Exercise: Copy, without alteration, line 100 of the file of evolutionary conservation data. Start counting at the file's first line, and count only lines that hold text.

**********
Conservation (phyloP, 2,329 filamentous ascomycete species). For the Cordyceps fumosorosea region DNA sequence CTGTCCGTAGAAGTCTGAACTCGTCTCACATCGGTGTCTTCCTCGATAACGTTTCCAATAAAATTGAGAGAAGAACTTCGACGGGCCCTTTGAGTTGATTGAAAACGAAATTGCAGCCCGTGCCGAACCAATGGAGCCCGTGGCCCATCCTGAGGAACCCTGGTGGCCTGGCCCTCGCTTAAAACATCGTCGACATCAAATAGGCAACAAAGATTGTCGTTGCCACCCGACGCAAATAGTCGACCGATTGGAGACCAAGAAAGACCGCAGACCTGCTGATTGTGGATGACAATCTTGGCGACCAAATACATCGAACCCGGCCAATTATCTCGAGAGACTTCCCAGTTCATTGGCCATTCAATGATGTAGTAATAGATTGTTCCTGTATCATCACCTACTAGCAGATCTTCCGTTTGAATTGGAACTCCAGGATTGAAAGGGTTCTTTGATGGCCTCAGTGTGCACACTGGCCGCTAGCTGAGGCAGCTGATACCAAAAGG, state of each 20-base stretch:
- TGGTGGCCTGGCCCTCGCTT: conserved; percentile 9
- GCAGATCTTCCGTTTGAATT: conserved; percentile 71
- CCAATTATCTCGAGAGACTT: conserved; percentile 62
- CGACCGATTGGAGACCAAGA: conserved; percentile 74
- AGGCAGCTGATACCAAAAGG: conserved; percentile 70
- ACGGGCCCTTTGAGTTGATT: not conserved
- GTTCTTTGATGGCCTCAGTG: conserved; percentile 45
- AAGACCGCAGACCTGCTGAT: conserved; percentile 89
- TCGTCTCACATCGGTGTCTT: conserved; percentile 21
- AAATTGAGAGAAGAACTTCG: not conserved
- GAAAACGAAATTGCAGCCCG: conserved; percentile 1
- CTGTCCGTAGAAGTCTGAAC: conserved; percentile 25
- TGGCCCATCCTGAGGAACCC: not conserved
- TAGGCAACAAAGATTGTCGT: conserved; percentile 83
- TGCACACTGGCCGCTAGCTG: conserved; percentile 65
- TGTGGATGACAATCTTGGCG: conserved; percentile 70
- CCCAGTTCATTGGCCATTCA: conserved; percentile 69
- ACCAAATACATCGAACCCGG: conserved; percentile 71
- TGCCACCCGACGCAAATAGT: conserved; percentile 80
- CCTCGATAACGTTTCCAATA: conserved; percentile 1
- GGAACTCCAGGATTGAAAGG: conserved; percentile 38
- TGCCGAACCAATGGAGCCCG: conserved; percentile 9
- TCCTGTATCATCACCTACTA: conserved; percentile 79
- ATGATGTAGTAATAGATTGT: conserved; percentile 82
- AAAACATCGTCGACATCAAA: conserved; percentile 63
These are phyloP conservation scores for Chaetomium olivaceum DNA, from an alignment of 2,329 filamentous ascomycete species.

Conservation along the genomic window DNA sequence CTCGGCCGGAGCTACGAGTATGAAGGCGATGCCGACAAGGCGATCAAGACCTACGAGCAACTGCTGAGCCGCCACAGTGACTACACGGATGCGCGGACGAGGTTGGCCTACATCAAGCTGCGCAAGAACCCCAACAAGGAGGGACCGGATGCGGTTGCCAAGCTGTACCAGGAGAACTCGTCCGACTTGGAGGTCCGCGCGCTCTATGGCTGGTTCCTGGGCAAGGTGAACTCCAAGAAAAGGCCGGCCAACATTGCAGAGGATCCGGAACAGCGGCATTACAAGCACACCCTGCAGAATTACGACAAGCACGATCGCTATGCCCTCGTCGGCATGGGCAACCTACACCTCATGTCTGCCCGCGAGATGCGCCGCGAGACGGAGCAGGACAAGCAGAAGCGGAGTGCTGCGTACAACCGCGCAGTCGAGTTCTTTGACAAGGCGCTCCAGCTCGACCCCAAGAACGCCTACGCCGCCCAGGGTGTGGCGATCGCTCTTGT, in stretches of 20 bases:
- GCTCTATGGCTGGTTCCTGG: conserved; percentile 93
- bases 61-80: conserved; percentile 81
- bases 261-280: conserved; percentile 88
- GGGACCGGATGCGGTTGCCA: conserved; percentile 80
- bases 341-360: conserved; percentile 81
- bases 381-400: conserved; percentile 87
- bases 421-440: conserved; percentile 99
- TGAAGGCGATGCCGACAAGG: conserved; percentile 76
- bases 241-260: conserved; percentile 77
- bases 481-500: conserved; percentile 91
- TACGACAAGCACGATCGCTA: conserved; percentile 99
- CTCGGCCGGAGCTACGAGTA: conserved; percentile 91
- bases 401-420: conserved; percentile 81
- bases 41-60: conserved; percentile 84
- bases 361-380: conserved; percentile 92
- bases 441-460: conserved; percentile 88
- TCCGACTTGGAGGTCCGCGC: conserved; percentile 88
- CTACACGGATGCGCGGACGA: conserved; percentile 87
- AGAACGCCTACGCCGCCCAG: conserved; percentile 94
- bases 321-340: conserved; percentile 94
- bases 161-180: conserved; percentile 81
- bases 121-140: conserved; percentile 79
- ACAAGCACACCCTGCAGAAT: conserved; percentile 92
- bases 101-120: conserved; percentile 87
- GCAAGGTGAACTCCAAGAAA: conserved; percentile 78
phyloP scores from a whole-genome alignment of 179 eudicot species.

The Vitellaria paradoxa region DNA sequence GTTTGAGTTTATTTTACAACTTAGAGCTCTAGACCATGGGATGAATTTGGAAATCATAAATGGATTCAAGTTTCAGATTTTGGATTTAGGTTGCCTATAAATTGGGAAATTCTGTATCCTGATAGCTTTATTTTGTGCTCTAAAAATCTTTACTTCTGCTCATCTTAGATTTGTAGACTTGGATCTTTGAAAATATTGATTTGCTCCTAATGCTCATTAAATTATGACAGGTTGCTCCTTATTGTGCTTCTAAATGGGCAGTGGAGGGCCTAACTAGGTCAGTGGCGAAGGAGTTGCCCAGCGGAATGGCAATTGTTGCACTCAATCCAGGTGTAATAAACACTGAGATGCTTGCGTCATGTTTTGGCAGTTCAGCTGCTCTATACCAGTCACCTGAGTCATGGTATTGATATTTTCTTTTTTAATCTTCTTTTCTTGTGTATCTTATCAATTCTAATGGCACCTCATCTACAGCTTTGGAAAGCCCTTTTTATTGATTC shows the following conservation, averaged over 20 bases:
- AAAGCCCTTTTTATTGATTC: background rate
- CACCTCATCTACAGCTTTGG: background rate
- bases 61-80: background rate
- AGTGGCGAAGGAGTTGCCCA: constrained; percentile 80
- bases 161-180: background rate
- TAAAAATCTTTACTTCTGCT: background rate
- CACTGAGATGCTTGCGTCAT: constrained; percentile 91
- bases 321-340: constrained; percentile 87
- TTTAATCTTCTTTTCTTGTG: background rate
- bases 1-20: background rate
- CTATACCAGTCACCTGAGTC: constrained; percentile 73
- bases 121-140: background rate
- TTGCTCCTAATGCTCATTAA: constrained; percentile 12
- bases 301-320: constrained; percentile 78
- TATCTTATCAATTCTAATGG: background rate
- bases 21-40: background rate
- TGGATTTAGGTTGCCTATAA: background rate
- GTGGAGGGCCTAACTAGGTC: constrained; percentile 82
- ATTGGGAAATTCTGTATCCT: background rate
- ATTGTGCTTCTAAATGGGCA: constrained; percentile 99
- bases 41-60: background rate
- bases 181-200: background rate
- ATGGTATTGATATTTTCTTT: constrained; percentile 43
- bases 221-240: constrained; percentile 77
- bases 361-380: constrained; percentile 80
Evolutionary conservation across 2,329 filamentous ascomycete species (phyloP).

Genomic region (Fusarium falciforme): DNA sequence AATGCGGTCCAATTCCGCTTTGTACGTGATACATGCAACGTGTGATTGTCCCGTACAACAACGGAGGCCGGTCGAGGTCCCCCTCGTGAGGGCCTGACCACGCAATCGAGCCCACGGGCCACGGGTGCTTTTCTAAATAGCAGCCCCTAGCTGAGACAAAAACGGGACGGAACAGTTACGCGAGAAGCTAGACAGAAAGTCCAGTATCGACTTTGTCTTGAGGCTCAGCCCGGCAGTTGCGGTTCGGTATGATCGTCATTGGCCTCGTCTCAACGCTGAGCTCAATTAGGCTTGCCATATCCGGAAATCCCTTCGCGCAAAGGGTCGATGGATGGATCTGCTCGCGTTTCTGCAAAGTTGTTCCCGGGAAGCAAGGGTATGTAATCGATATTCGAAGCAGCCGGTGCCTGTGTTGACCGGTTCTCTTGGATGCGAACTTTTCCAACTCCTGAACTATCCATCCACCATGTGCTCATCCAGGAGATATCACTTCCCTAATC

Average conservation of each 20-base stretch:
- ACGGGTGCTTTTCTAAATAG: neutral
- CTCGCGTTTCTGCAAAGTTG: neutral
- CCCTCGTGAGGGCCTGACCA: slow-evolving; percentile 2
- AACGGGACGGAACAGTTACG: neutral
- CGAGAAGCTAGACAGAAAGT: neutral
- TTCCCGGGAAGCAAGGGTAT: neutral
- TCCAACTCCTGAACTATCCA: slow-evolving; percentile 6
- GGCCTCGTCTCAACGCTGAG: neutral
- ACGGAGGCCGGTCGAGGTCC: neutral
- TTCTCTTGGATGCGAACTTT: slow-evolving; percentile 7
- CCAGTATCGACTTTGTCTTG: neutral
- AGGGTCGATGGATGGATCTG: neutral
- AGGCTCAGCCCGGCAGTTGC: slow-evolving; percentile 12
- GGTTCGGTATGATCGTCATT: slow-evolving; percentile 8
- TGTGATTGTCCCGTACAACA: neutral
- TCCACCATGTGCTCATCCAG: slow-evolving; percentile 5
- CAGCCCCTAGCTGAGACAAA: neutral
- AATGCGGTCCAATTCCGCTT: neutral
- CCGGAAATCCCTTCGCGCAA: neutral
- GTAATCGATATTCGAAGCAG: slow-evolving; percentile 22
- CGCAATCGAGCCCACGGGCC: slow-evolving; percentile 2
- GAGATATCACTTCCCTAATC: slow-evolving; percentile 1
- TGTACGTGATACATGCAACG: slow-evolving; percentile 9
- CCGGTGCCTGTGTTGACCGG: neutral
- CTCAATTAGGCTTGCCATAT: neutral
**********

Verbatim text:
- CAGCCCCTAGCTGAGACAAA: neutral